‘Has not God chosen the poor of the world to be rich in faith and to be heirs of the kingdom that He has promised to those who love Him?...” — Jas 2:5

In the Gospel of Mark, often, after Jesus heals, He tells those who were healed to stay quiet about the healing they received. This command was rarely if ever followed.

This is true in Sunday’s Gospel (Mk 7:31-37), as well. The Gospel passage states it explicitly: “He ordered them not to tell anyone. But the more he ordered them not to, the more they proclaimed it.” Jesus asked for nothing to be said after He healed the deaf man who had a speech impediment.

The words of Jesus which brought about the healing go beyond physical healing to spiritual and emotional healing, as well: “He put His finger into the man’s ears and, spitting, touched his tongue; then He looked up to heaven and groaned, and said to him, ‘Ephphatha!’ That is, ‘Be opened.’” Jesus not only opened the ears of the deaf man, He opened his mouth, which allowed him to proclaim to others that he was healed.

How do we know this? The fact we are telling others today about this healing. The deaf man must have told others, and those who witnessed the healing, as well.

The Aramaic word “ephphatha” refers to more than physical healing. Jesus opened the hearts of all those who witnessed the healing, in addition to the man who was healed: “They were exceedingly astonished, and they said, ‘He has done all things well.’”

St. Augustine tells us that the ultimate act of healing happens on the cross: “By His death, the one most true sacrifice offered on our behalf, He purged, abolished and extinguished whatever guilt we had.” When Jesus healed the deaf man, he groaned, for his groan was the pain and suffering Jesus Himself would suffer on the cross as He was bringing about a new creation.

Re-creation and healing happen for us all by Jesus extending His hands on the cross. The ephphatha prayer is said during the rite of baptism: “The Lord Jesus made the deaf hear and the mute speak. May He soon touch your ears to receive His word, and your mouth to proclaim His faith, to the praise and glory of God the Father. Amen.”

With the pouring of water, anointing with oil and extending of hands over the baptized, we are re-created, and that which was lost in the garden at the first creation is made new in Jesus’ extending of His hands on the cross.

The people of Israel had to remain hopeful even as they suffered, especially in exile in Babylon.  They longed for restoration, and the words of the prophet Isaiah promised a future restoration. But, just as they expected an earthly king, they expected a physical healing.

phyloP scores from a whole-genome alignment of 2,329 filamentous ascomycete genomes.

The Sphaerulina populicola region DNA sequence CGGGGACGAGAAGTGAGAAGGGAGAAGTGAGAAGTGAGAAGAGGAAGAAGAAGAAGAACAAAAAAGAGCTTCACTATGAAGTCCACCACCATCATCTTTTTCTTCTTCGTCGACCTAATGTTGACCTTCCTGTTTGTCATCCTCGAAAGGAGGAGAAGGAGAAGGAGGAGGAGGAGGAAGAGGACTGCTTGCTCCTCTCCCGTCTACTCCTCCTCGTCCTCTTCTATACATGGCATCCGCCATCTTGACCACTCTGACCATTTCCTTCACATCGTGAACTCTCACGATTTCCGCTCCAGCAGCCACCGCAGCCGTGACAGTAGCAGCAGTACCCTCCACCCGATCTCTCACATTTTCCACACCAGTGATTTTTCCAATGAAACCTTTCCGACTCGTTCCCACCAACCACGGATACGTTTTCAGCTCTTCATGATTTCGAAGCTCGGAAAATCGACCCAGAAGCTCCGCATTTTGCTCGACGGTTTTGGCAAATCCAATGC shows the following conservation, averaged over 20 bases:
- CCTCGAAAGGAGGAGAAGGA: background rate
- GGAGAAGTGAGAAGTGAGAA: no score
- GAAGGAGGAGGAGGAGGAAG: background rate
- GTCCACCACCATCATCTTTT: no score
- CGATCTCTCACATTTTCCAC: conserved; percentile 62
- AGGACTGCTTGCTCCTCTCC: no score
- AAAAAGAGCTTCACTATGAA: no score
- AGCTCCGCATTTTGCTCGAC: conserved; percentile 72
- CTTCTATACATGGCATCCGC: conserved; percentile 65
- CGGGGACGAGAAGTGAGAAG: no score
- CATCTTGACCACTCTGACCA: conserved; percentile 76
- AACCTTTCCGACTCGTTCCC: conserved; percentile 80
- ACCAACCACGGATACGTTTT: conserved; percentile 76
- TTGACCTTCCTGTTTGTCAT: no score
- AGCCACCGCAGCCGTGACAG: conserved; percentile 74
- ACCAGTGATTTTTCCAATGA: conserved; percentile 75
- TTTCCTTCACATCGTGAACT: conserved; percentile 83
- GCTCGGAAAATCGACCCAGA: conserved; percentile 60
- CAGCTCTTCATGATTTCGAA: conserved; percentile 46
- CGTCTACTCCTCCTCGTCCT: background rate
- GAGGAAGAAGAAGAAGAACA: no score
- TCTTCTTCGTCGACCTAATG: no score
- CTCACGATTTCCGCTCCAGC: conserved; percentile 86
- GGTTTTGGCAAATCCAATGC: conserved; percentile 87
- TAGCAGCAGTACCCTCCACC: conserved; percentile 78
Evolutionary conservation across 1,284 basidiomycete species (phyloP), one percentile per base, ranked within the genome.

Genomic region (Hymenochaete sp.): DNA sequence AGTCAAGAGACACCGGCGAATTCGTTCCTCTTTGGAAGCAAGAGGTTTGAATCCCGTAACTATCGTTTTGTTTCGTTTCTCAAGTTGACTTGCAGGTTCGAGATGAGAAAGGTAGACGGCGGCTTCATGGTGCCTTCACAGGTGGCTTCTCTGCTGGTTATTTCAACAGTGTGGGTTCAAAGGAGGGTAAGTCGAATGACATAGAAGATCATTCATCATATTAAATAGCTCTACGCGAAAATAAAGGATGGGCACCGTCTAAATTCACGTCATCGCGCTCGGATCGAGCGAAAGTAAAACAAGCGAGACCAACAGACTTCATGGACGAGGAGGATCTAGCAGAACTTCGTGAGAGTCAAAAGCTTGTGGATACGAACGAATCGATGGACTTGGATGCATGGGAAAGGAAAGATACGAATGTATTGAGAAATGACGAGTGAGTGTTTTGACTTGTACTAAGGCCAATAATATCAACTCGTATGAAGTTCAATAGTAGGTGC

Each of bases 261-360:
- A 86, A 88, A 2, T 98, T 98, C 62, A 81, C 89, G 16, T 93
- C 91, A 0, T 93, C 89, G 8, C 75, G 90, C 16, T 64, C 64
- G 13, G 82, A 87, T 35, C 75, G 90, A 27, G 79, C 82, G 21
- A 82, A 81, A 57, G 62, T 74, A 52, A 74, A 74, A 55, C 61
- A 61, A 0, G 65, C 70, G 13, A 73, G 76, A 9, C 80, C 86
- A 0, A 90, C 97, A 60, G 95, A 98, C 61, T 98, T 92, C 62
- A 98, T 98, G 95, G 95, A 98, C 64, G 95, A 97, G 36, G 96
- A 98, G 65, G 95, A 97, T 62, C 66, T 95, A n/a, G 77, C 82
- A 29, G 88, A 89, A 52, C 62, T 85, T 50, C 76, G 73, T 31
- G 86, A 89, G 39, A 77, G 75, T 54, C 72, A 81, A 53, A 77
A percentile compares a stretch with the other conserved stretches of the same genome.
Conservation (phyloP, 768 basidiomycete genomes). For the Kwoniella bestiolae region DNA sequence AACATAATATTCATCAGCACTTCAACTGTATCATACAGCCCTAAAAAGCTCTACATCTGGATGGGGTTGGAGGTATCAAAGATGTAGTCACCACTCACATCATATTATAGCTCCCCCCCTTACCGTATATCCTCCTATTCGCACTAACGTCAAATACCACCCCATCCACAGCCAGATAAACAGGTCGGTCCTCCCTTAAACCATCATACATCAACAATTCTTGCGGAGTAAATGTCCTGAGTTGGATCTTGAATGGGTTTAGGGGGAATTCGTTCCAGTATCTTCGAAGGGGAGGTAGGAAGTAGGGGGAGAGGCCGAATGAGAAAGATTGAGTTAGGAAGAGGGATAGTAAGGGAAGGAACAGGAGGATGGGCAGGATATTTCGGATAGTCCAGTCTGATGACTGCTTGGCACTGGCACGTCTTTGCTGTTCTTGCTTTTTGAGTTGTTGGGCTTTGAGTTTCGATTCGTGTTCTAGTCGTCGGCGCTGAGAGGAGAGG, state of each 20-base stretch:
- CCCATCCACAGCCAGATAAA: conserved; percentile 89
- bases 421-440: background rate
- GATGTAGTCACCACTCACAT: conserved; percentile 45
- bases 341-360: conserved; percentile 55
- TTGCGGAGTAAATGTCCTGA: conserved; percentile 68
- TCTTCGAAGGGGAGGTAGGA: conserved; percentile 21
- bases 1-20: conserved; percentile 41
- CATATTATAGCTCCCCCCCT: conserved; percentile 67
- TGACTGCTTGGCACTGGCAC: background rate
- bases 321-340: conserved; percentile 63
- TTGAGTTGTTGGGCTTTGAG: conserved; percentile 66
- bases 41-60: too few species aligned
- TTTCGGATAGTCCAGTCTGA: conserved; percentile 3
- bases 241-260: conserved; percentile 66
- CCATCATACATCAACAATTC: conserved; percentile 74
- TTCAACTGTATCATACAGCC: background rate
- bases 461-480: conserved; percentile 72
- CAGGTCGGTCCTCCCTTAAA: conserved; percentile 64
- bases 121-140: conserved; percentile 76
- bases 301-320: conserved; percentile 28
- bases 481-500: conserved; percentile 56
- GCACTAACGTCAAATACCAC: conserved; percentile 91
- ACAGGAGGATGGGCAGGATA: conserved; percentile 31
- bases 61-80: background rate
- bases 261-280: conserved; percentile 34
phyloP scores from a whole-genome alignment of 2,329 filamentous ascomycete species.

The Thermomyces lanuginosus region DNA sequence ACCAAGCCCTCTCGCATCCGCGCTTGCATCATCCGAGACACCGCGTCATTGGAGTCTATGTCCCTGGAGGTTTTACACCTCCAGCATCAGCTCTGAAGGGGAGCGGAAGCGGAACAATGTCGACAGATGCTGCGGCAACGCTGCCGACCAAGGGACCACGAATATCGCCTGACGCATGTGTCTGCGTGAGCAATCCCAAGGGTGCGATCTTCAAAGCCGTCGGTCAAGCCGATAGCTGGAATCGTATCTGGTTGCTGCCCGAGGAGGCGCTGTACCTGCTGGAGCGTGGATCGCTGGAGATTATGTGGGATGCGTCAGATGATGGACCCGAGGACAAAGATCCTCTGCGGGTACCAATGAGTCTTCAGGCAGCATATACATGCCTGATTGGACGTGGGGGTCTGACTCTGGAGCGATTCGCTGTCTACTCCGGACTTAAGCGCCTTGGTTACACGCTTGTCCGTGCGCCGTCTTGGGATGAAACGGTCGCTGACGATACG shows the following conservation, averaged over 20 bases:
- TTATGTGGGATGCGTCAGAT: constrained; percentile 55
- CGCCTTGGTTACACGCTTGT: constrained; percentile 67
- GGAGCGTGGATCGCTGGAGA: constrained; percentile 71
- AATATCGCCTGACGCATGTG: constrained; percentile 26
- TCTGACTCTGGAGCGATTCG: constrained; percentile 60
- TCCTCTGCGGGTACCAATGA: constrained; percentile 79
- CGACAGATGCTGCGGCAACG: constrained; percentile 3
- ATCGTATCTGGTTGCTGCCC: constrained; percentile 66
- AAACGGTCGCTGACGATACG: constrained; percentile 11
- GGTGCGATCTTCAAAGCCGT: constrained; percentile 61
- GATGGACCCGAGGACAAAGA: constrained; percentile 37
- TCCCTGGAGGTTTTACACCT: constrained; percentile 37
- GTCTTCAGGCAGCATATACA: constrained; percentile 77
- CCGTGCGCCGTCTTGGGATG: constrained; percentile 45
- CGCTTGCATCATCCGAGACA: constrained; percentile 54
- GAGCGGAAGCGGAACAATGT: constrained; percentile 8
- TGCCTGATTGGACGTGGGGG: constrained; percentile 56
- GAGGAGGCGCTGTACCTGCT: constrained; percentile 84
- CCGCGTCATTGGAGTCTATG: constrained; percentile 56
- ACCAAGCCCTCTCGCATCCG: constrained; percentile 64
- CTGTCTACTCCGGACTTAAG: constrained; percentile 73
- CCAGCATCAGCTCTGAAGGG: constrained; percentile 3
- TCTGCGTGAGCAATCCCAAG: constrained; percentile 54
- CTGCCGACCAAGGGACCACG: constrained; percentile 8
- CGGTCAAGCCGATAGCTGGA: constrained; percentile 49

They received a spiritual healing that brought about a new creation. “Thus says the Lord, ‘Be strong; do not fear! Here is your God. He comes with vindication, with divine recompense He comes to save you” (Is 35:4-7a).

Isaiah encourages Israel in exile to remain open to God, and not shut themselves off to divine healing. Similarly, the author of James encourages the early Church to be open and not discriminate against the poor, marginalized and impoverished. The second reading this Sunday is a homily by the author of James encouraging the Church to receive all people, no matter what their station in life or their background: rich or poor, slave or free, man or woman.

“Listen, my beloved brothers and sisters, did not God choose those who are poor in the world to be rich in faith and heirs of the kingdom that he promised to those who love Him?” (James 2:1-5).

The ephphatha prayer that Jesus makes is clearly about more than just physical healing. The author of James tells us to be open and not discriminate against the poor and destitute, but to receive all people with an openness of heart.

What we are healed from in our baptism is prejudice, anger and fear. We are healed, and the Lord opens our hearts to God’s eternal word — and, as Psalm 146 proclaims, we open our mouths and proclaim, “Praise the Lord, my soul!”

The ephphatha prayer of Jesus opens more than just the ears and mouth of those who need to be healed. It opens first our hearts so that we can accept Christ’s healing. Let your hearts be opened. Ephphatha!